It seemed like a good idea at the time: that extra glass (or three) of wine, that round of shots as the bar was closing, that fourth pitcher of margaritas on girls' night out. But then, the payback. Your head is pounding, your stomach is rolling in the deep, and your mouth tastes and feels like the bottom of a subway car. Ugh, the dreaded hangover. What better time to lace up your sneakers and go for that 10-mile run you were planning? If that sounds as crazy to you as it does to me, let's talk about what is going on with your body and what you should consider if you are going to exercise in the state you are in.
What Is a Hangover?
The basic anatomy of a hangover: you have consumed alcohol at a faster rate than your body is able to metabolize it. Your body tries to keep up by increasing urine production, hence why you feel like you have to pee every five minutes while you are drinking and, later, why your head is throbbing and you wake up with killer dry mouth: you are super dehydrated. The toxins in alcohol, including but not limited to ethanol and methanol, linger in your system and disrupt normal functions. Your stomach is upset because it has produced extra acid that has irritated your stomach lining. Your blood sugar may have taken a nosedive, which would account for fatigue, additional headache or nausea, and the craving for a juicy burger/greasy breakfast sandwich/Chinese food buffet.
First Things First
The first step before pulling on our workout wear is repairing some of the damage by drinking something with nutrients. This is not the time for your sugar-free, no-calorie sports drink. Your body needs fuel and replenishment to start the healing process. Make no mistake, you have inflicted short-term hurt on yourself, so you need to make amends. Water is essential, so drink that in addition to your recovery drinks. Where the "hair of the dog" drink or two may help you feel better short term, you are adding in extra alcohol for your body to process in its already-depleted state. Skip that and try moving your body to stimulate blood flow and decrease your downtime.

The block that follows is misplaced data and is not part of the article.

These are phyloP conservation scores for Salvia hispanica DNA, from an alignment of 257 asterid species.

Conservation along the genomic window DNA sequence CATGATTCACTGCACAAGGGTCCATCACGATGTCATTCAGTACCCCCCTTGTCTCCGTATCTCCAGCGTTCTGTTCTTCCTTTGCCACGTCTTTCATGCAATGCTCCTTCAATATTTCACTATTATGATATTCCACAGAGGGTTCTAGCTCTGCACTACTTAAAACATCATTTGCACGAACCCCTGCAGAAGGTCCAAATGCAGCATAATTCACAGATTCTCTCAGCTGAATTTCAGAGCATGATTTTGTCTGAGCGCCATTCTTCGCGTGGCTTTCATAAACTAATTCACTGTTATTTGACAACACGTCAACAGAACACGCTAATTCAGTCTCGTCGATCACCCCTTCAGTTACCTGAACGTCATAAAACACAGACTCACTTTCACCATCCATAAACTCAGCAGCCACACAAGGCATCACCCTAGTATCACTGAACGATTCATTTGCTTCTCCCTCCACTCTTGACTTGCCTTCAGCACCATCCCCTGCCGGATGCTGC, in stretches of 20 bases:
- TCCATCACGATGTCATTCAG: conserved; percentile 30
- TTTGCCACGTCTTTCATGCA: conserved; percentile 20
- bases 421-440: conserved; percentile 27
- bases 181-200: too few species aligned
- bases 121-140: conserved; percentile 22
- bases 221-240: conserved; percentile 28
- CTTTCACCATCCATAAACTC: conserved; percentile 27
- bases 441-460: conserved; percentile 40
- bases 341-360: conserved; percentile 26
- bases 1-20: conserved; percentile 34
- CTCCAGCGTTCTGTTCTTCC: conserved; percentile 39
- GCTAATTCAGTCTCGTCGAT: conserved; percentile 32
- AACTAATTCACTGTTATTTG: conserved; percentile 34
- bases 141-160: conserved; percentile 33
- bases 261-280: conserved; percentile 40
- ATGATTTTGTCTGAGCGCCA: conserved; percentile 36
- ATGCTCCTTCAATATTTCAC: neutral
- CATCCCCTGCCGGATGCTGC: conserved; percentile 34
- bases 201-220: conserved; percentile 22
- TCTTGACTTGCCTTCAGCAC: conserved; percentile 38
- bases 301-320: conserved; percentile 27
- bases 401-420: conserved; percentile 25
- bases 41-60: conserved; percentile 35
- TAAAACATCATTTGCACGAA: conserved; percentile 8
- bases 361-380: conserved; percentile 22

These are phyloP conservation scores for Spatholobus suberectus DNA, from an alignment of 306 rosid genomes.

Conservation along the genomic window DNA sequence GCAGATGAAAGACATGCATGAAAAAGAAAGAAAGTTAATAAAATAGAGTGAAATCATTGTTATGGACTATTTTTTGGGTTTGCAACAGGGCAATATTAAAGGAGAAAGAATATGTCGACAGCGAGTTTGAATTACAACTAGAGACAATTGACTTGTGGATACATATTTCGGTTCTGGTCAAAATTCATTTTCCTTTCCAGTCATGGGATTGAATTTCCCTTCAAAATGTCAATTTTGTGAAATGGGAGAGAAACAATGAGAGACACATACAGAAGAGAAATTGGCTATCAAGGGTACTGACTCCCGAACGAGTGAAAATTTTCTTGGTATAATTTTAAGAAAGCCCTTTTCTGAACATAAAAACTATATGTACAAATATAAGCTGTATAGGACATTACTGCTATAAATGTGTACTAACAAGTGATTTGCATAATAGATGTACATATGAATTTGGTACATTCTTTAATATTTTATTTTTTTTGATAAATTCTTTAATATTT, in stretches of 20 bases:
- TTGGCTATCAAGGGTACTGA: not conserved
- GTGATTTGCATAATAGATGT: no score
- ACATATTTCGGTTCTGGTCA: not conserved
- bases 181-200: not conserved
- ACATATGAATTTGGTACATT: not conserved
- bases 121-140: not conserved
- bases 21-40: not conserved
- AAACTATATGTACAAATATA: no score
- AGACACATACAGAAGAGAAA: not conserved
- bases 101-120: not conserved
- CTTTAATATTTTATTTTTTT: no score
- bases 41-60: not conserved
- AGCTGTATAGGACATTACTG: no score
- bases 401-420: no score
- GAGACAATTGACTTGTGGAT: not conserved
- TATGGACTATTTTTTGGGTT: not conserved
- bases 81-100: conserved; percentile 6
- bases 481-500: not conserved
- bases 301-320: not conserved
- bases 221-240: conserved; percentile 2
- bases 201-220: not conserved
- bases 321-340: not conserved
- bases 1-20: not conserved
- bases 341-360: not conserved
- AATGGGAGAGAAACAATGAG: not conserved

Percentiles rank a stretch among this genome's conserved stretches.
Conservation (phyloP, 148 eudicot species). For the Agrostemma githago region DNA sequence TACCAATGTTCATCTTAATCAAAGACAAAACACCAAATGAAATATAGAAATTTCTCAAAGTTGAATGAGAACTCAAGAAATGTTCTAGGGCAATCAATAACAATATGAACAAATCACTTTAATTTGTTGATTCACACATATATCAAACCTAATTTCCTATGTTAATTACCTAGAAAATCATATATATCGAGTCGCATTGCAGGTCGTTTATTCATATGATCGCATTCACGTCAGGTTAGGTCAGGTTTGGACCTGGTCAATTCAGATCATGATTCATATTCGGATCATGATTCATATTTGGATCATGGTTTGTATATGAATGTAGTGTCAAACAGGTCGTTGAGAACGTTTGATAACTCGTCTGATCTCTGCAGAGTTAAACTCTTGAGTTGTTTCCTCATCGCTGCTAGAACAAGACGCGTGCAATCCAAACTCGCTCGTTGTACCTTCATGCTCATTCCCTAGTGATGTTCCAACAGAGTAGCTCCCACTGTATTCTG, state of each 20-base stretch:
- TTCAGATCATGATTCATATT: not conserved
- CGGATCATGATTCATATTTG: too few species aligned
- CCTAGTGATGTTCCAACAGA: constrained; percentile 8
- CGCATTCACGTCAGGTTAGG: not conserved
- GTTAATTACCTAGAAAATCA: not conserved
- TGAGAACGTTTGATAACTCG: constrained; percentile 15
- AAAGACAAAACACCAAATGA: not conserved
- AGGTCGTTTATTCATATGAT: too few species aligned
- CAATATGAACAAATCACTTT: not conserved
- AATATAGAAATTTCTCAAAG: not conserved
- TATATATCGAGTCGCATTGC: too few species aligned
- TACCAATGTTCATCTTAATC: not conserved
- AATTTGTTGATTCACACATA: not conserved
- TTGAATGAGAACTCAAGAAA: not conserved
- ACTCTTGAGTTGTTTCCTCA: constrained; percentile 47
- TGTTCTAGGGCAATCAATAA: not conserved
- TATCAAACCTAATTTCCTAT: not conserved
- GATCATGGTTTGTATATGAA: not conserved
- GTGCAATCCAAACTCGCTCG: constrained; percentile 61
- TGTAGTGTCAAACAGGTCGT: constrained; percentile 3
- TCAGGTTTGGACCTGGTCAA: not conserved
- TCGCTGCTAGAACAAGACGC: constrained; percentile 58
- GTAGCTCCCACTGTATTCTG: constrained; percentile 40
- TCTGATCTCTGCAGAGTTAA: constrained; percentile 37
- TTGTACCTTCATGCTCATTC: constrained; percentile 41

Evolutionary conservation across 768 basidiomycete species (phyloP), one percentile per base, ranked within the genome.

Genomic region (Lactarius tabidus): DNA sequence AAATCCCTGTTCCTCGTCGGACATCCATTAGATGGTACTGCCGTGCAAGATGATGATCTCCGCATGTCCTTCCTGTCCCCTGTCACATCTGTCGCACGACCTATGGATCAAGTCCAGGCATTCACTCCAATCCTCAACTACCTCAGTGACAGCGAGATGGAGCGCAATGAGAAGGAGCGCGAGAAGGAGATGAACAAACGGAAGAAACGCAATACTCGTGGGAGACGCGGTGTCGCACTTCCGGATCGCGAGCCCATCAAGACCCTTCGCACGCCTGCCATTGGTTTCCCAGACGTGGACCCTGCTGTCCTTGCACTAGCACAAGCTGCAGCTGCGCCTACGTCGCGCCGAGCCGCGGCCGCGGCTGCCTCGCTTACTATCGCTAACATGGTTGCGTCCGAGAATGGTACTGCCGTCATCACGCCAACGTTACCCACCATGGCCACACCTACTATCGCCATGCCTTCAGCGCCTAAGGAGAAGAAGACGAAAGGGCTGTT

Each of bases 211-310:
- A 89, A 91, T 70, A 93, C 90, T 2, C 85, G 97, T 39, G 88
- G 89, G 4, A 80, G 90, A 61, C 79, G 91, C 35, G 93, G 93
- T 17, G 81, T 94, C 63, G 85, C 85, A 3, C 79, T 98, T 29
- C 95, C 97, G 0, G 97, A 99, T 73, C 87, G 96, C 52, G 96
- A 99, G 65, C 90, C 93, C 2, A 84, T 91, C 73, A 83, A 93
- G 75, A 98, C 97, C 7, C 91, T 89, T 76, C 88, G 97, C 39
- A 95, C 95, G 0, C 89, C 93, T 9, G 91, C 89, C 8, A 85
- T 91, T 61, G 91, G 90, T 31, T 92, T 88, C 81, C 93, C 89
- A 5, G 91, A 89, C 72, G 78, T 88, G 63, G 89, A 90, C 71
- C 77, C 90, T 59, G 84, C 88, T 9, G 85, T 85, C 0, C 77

Workout Option #1: Gentle Yoga
If you are basically functional but not up for a lot, try a gentle stretch or yoga routine. Avoid inversions (your head going below your heart), and aim to activate large muscle groups to get the blood moving. Low blood sugar, poor sleep, and dehydration affect physical performance, so go easy and pay attention to your bodily signals: lightheaded-ness, increased nausea, and too high or too low heart rate are all reasons to stop and select straight-up rest.
Workout Option #2: Low-Impact Cardio
If you are a step slow but want to get the heart rate up a little more, try a low-impact cardio workout. The lack of jumping will be less jarring to your stomach and head, but the increased oxygen consumption and endorphin release will help you down the road to recovery. This workout is only 20 minutes, so try to remember it's a recovery workout more than anything. Strength gains and high-level calorie burning can wait another day until you are back to your regular self.
Workout Option #3: HIIT
These people exist. I used to be roommates with one. They party all night then get up to run for an hour at 6 a.m. They "sweat it out." These people are scientific marvels. If you are feeling up for more than just some low to moderate movement, a great alternative to a run would be a short HIIT workout. Firing up the metabolism and releasing endorphins are good ways to speed up your return to the land of the living. Pro tip: any physical activity undertaken in a hungover state needs to pair with intense rehydration so that your efforts don't backfire. Self-care is first, so make sure you take a break or fully cease the activity if it starts feeling like more of a punishment than a recovery tool.